One year of Stagecoach in Wigan – Good or bad?

One year of Stagecoach in Wigan – Good or bad?
A 'Wigan Rider' liveried Alexander Dennis Enviro200 MX62 LVP (36780) in Wigan.Sean Gillard

In the early hours of Sunday, the 2nd December 2012, Stagecoach officially took over First Manchester’s Wigan operations along with its 300 members of staff, £6 million depot and 120 vehicles in return for £12 million.

Ask any passenger, Wigan’s operations needed major investment and Stagecoach wasted no time in delivering 20 brand new Alexander Dennis Enviro200’s and 11 Enviro300’s. These buses were to replace First’s ever-ageing fleet of Plaxton Pointer 2 bodied Dennis Darts and rickety Optare Excels while the slightly older Alexander ALX300 bodied MAN 18.220s were being transferred.

There was a sigh of relief amongst passengers when the Alexander Dennis Enviros appeared on our streets, no longer would we have to bear the freezing cold of the R reg Dennis Darts or the deafeningly loud Excels, we could travel in comfort with nothing more than a hum.

Clear advertising of the £11 ‘wiganrider’ has benefitted passenger numbers and Stagecoach has even decked out an Alexander Dennis Enviro200 in a bright all-over promotional livery. The Wigan ticket range allows passengers to travel anywhere in the borough without needing to pay city centre prices.

The Volvo B9TLs with Wright Eclipse Gemini bodywork were sent north across the border in return for some of Hyde Road’s Alexander Dennis Enviro400s and this has left the 11 Wright Eclipse Urban bodied Volvo B7RLEs, my personal favourite single decker, as the only reminder of First’s presence in Wigan.

Once the ALX300 bodied MAN 18.220s arrived, we said goodbye to our Volvo B10BLEs with Wright Renown bodywork, six of these were fortunate to stay with the Stagecoach Group but were promptly sent to Stagecoach de Cymru being R646 CVR (21174), R648 CVR (21176), R650 CVR (21178), R651 CVR (21179), S652 RNA (21180) and S670 SVU (21187) which are split between Merthyr Tydfil and Blackwood depots with the rest destined for the scrapyard.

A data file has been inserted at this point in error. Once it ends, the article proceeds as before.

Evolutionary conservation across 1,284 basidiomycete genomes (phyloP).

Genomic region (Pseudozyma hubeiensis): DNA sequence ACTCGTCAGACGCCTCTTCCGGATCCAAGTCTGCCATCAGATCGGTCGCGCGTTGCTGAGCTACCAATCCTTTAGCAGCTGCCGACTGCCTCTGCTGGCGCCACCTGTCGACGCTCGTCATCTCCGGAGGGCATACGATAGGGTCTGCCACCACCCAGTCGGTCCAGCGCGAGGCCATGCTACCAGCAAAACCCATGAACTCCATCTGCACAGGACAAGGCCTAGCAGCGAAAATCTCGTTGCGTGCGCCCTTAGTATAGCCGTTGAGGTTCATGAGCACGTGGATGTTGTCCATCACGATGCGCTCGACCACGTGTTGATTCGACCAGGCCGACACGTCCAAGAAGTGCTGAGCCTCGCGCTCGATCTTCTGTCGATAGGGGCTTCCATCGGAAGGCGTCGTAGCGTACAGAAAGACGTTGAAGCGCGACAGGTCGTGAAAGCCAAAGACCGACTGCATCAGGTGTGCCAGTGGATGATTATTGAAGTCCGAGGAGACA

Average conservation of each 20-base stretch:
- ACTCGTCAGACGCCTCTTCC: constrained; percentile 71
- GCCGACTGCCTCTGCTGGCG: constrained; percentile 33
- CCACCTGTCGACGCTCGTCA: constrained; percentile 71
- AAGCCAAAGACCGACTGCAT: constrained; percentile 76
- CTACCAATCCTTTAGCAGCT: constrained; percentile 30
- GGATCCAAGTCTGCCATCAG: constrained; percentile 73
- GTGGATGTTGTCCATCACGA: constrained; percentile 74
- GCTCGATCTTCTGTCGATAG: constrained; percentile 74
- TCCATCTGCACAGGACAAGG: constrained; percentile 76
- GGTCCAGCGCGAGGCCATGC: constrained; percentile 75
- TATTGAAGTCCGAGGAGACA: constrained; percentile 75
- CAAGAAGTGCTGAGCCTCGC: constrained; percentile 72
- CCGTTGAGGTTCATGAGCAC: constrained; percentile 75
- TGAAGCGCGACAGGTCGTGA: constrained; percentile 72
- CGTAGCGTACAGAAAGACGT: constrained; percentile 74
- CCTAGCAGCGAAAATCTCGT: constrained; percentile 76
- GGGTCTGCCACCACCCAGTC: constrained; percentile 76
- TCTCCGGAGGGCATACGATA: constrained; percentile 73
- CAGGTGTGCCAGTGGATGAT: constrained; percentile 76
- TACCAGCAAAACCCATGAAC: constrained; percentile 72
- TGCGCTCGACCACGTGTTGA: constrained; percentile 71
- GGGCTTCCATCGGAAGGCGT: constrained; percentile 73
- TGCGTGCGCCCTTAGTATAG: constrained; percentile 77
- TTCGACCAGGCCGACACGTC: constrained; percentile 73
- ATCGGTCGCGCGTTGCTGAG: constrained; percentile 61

Along with the ’06 plate ALX300/MAN 18.220s, we were given a few of Stockport’s notoriously loud S plate ones which shockingly were only 12 months younger than the ex-First vehicles they were to replace. Thankfully there are only a couple of S reg ones in Wigan.

Stagecoach soon addressed a major issue, there were never enough double-deckers on the roads. After the seemingly ancient First double-deckers were scrapped, a batch of Alexander ALX400 bodied Dennis Tridents arrived to take over school contracts.As a school kid using the school services First provided I wasn’t surprised that the fleet of Volvo Olympians and Dennis Arrows rarely appeared on public services however Stagecoach seems to allocate more double-deckers onto public routes.

As a school kid using the school services First provided I wasn’t surprised that the fleet of Volvo Olympians and Dennis Arrows rarely appeared on public services however Stagecoach seems to allocate more double-deckers onto public routes.

The overriding benefit for passengers was the introduction of Stagecoach’s lower cost tickets and our own Wigan borough tickets, First never seemed to grasp that passengers were paying Manchester City Centre prices for day and week tickets when only one service connected to the city.

People very rarely used the 32 to travel all the way to Manchester because the train was cheaper and took a third of the time. Passengers can now travel in and around Wigan for as little as £11 a week, saving them £24 per month compared to First’s tickets.


Keep up the good work Stagecoach.While I personally am not the biggest fan of Stagecoach’s fleet, the fact is, public transport in the town has never been cheaper and that can only be a positive thing.



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